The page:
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February 01, 1963 - Image 15

Resource type:
The Michigan Daily, 1963-02-01

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No Relationship Found
Between Certain Lesions

Beadle Explores Genetics as Language

Hutchinson Views Causes
Of Union-Company Conflict


After three years of intensive
research, three University re-
searchers claim there is no clear
relationship b e t w e e n certain
speech disorders caused central
nervous system lesions and the
location of these lesions.
The findings challenge existing
medical opinions concerning the
use of a patient's speech patterns
to pin-point the spot where dam-
age has occurred.
The research, Prof. Ronald S.
Tikofsky of the speech depart-
ment declares, "may lead to a re-
vision of the neurologist's ways of
using speech to locate the lesion."
Prof. Tikofsky, his wife and Ilse
Lehiste of the Communications
Science Laboratory have concen-
trated on a condition called
"dysarthria," a type of disorder
which affects pronounciation and
voice production. It is often caused
by a lesion in the brain stem, but
it may also result from damage to
peripheral nerves or to the brain
The three conducted an exten-
sive analysis of the speech of 20
normal and dysarthric persons.
They made tape recordings of each
person reading a specially con-
structed list of test words and
sentences. The material was sub-
sequently charted on a "sound
spectrogram" for analysis.
In addition, more than 800 per-
sons audited the tapes to deter-
Conlin Balks
At Assuming
New Position
(Continued from Page 1)

mine how the average person in-
terpreted the speech of the pa-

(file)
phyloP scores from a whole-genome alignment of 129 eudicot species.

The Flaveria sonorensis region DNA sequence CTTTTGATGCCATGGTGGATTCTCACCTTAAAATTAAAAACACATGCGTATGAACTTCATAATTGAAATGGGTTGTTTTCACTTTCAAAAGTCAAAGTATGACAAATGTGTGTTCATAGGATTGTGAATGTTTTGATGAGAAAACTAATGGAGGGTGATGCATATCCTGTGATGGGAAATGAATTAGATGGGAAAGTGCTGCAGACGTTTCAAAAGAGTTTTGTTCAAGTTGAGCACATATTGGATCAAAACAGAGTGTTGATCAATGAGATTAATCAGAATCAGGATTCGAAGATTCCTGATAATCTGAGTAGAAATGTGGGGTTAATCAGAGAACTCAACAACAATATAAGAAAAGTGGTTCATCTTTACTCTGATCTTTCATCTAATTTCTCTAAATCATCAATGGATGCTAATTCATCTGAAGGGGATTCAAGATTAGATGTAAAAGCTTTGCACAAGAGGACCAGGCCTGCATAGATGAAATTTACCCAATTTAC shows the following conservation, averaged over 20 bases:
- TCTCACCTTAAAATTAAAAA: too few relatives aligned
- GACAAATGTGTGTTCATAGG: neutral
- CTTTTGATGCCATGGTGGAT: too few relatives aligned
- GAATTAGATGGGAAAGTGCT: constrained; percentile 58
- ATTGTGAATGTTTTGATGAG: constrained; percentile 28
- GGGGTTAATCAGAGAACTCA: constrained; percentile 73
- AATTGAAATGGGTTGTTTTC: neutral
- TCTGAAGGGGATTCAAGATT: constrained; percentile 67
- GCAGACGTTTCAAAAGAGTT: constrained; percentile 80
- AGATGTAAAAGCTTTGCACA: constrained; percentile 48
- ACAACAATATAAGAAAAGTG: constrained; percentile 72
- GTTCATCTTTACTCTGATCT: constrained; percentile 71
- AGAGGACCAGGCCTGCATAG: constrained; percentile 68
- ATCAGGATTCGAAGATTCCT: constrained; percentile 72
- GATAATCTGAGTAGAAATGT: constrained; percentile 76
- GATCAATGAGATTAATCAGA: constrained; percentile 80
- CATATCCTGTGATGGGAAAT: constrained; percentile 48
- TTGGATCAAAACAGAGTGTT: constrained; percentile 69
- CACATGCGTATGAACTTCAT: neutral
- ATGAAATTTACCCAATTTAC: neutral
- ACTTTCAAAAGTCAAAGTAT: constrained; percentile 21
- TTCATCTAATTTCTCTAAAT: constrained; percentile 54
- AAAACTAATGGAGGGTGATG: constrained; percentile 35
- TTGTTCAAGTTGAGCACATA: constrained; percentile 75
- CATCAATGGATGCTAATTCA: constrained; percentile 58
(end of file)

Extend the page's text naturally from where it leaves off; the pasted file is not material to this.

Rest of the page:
One aspect of the work--ex-
pected to come to a head in the
next few months-is the creation
of a reliable list of words which
can serve as a diagnostic yard-
stick to measure the amount of
speech imparement and his pro-
gress under therapy.
"There are some works which
all patients with dysarthria have
trouble pronouncing," Prof. Tik-
ofsky. "Other words apparently
discriminate between severe and
mild forms of the disorder. When
we find the right list of words,
we will have a better tool for
measuring the effects of the dis-
Cites. Strides
In Medicine
Medical science has taken ma-
jor strides towards conquering a
group of diseases which cause men-
tal retardation in children, Prof.
George H. Lowrey of the Medical
School asserted recently.
Called "inborn errors of metabo-
lism," the diseases stem from an
absence of certain body enzymes-
delicate chemicals essential to
growth and body function.
Prof. Lowrey noted at least 40
different diseases so classified. He
described three of them recently
to show the urgency of prompt
diagnosis and early, preventative
treatment :
1) Phenlyketonuria or PKU. This
disease causes irreparable brain
damage once it gets a foothold, he
said. Normally, an enzyme converts
nl~nr -mnuY 4r~n Li n1 f1nLU UI111I(AJA

horse, has been unalterably oppos- which can be used by the body.
ed to an income tax. wihcnb sdb h oy
Income Tax Foe When this enzyme is missing,
The Eau Claire Republican's phyenylalanine builds up toxic,
spot was assumed by Folks, the brain-damaging concentration.
new chairman, also an income tax "If the diagnosis is made in the
foe, thavin thsoake-upcof tafirst few weeks of life, and treat-
foe, thus leaving the makge-up of ment is started, we can prevent
the taxation committee essential- the brain damage." The treatment
se unchanged as far as Income tax simply eliminates all phenlyalan-
Bursley's House Committee on ine containing foods, he explained.
Economic Development was made 2) Galactosemia, a disorder
a permanent unit also last week. which produces mental retarda-
The group had been a ,temporary tion, eye cataracts and cirrhosis
but continuing committee which of the liver. Here the missing en-
held hearings and conducted in- zyme would normally convert milk
vestigations in areas for economic sugar into products which the body
growth throughout the state and can use.
had concerned itself much with Modern tests, Prof. Lowrey said,
research at the University. now enable the physician to iden-